There is a large body of usability research available on standard web interface, but recent UI advances such as AJAX have many sites breaking new ground. The field is in need of new standards to help users over their learning curves.
A more interactive web will improve usability when functions related better to people's
existing mental models. For example, Google Maps allows users to grab and pull the map to
scroll in two dimensions. This is an intuitive model because it's similar to how we use
real-world paper maps, and it's clearly more usable than separate scroll buttons.
Other mapping sites quickly adopted the click-and-drag navigation metaphor, but many
common interactive behaviors have no standard. Millions of pieces of user-generated content, such as photos uploaded to Flickr or blog posts to TypePad, are created every day, and even using keyword search it's a challenge for users to figure out what content is worth their time. However, there is no standard method of rating user-created content. Digg articles may accumulate "up" ratings, but other sites give 1-5 stars, and still others, like Wikipedia, eschew ratings altogether.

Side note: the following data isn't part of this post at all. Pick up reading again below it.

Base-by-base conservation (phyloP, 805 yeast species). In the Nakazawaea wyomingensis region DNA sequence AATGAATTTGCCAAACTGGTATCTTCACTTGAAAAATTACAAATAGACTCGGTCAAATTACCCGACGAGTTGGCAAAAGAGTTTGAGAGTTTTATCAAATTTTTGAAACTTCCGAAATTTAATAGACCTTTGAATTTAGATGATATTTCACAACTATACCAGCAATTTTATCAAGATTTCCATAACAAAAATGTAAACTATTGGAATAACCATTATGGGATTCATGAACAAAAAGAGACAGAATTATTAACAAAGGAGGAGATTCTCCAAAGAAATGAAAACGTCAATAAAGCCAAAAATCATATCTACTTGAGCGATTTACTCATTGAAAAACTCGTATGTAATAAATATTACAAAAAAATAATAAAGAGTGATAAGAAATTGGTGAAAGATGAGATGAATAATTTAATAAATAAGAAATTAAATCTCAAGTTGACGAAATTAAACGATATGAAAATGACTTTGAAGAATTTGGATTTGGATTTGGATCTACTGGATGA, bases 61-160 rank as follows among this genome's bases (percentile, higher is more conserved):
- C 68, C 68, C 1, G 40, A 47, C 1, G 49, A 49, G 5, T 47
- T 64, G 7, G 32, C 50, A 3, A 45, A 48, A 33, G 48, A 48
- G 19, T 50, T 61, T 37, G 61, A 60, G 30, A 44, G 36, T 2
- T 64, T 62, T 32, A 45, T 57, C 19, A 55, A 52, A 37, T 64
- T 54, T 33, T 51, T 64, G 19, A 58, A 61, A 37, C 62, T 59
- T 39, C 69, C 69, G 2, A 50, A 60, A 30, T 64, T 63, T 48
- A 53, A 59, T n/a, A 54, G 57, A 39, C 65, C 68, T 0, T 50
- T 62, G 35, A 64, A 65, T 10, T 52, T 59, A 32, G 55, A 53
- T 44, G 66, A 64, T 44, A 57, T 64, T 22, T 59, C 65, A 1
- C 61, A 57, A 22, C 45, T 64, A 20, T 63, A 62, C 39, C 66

Social networking sites have no standard visual metaphors to describe the rich interactions they make possible. Typically, it's all or nothing: either you're connected to a person and "in" their network, or you're "out." Filters to show and hide content among subsets of your network tend to be text-only and awkward.
The winners in the Web 2.0 space will shake out in part due to the success of their interfaces. Watch market leaders like YouTube and emerging sites like Eons to ensure your company chooses familiar design metaphors that become standards.